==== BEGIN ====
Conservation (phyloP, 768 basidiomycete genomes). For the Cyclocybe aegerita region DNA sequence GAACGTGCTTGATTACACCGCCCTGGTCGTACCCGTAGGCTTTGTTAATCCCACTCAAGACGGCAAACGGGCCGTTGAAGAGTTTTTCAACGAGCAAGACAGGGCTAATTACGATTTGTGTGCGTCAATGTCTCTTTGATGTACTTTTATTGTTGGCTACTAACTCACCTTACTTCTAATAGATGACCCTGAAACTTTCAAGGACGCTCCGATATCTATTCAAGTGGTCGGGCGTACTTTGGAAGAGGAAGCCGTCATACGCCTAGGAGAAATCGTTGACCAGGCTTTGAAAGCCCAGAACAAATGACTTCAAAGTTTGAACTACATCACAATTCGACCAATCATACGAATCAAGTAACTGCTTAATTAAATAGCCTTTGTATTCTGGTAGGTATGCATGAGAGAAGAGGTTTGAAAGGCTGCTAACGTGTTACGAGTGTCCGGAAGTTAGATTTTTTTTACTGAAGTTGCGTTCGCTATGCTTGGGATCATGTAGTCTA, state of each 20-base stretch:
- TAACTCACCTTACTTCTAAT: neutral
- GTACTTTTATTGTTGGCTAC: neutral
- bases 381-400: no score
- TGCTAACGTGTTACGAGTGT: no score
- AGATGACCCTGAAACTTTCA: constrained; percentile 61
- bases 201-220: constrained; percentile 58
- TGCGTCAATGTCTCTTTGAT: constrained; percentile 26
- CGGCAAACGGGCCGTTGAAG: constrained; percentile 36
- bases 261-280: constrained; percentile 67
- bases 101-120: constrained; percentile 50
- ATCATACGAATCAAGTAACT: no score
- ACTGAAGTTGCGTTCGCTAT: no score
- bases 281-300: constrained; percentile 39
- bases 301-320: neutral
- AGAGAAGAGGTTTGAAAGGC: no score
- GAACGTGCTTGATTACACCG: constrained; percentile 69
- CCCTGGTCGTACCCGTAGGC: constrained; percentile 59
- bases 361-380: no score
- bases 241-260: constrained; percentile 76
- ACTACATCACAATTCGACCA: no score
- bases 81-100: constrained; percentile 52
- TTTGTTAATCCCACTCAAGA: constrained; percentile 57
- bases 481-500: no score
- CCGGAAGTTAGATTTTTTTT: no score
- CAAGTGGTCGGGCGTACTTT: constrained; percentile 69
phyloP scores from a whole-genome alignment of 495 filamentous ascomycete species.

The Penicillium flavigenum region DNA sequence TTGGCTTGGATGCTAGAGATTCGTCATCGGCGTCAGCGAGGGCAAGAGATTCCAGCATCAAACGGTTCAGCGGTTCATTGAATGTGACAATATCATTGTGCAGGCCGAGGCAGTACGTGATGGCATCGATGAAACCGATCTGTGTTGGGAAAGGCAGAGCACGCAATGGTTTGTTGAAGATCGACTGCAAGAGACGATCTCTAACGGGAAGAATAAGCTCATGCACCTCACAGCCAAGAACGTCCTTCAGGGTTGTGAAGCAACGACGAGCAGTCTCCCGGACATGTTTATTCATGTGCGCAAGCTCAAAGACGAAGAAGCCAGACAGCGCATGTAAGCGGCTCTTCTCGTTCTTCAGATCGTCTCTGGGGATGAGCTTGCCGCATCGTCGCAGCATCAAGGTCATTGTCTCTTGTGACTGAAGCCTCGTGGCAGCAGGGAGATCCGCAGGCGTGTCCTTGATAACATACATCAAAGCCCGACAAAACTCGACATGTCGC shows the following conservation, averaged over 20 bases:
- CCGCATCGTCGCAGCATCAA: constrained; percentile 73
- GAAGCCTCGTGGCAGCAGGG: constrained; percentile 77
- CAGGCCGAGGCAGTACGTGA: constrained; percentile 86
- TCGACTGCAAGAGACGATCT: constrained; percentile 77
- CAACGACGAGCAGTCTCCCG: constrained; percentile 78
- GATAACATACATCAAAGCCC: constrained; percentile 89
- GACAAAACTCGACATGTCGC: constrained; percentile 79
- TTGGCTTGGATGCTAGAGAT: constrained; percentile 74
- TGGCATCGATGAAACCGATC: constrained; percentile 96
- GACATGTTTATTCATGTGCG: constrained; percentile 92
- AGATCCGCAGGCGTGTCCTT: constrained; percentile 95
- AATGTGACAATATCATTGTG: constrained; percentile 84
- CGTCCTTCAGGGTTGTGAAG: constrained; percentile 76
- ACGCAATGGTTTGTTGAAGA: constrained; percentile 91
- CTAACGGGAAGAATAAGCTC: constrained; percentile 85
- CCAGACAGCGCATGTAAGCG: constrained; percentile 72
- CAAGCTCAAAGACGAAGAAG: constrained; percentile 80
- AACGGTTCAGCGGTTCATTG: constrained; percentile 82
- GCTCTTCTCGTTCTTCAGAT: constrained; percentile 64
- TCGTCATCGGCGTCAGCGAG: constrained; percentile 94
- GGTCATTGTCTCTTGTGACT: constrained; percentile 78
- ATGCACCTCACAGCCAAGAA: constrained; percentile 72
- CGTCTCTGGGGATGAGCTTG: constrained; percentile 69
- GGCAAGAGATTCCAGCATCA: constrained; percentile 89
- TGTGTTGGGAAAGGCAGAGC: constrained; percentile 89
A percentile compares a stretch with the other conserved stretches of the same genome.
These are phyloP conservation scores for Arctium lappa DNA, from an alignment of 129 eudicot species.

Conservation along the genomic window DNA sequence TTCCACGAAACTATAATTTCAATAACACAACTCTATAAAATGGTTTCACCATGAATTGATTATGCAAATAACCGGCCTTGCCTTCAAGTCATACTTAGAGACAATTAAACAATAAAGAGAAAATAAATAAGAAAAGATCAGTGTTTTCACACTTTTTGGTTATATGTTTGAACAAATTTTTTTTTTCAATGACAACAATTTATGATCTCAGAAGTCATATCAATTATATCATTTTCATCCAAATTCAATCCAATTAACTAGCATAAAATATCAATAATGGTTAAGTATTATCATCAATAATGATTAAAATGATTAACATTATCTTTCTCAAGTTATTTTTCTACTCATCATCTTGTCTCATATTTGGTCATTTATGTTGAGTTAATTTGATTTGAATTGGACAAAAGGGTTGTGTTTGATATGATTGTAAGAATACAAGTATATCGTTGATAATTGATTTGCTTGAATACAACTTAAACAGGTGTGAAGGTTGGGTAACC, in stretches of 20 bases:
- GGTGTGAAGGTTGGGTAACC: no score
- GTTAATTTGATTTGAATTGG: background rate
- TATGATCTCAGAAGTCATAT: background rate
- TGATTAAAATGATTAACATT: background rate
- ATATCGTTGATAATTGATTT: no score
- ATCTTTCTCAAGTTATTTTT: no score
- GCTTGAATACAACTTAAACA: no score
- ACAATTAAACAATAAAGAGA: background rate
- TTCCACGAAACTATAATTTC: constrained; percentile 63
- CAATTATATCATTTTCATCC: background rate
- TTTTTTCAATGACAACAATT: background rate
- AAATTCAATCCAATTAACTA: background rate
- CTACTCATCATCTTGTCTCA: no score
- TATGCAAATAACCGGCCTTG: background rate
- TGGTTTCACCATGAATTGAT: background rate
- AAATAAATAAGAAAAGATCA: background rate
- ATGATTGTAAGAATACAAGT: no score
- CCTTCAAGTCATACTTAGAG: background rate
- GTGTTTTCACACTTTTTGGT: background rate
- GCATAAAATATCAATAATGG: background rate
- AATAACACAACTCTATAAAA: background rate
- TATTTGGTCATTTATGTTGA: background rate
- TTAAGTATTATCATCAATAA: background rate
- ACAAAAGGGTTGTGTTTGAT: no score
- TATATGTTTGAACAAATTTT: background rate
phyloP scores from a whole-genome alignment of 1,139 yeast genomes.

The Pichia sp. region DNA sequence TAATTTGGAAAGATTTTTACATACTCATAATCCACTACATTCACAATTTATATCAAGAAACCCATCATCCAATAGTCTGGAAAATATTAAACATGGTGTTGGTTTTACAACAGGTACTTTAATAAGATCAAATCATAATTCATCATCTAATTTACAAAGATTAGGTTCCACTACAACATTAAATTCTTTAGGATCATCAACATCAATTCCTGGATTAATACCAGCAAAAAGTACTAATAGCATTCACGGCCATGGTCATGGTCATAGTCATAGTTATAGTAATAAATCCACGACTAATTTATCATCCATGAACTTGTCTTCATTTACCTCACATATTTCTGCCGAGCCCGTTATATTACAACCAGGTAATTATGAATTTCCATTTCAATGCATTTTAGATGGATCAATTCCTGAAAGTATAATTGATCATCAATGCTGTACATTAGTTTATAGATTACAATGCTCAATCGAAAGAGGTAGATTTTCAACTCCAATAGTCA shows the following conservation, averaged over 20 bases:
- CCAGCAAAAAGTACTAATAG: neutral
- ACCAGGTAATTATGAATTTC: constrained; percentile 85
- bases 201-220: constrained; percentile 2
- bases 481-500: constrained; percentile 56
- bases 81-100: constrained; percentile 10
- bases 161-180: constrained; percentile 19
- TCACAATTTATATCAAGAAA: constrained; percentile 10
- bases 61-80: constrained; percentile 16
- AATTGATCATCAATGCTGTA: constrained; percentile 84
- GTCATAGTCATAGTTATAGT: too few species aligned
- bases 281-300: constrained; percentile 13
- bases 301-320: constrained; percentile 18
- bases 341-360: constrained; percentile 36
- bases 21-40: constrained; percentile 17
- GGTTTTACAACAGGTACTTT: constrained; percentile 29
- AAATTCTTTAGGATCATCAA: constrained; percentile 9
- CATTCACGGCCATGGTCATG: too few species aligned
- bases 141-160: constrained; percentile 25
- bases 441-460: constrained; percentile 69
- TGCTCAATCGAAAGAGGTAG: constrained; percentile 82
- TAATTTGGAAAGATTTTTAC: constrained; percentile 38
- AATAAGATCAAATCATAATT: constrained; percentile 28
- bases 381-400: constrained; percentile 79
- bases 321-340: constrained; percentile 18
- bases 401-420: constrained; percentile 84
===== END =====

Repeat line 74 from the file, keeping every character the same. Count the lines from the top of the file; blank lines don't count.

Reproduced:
- CCTTCAAGTCATACTTAGAG: background rate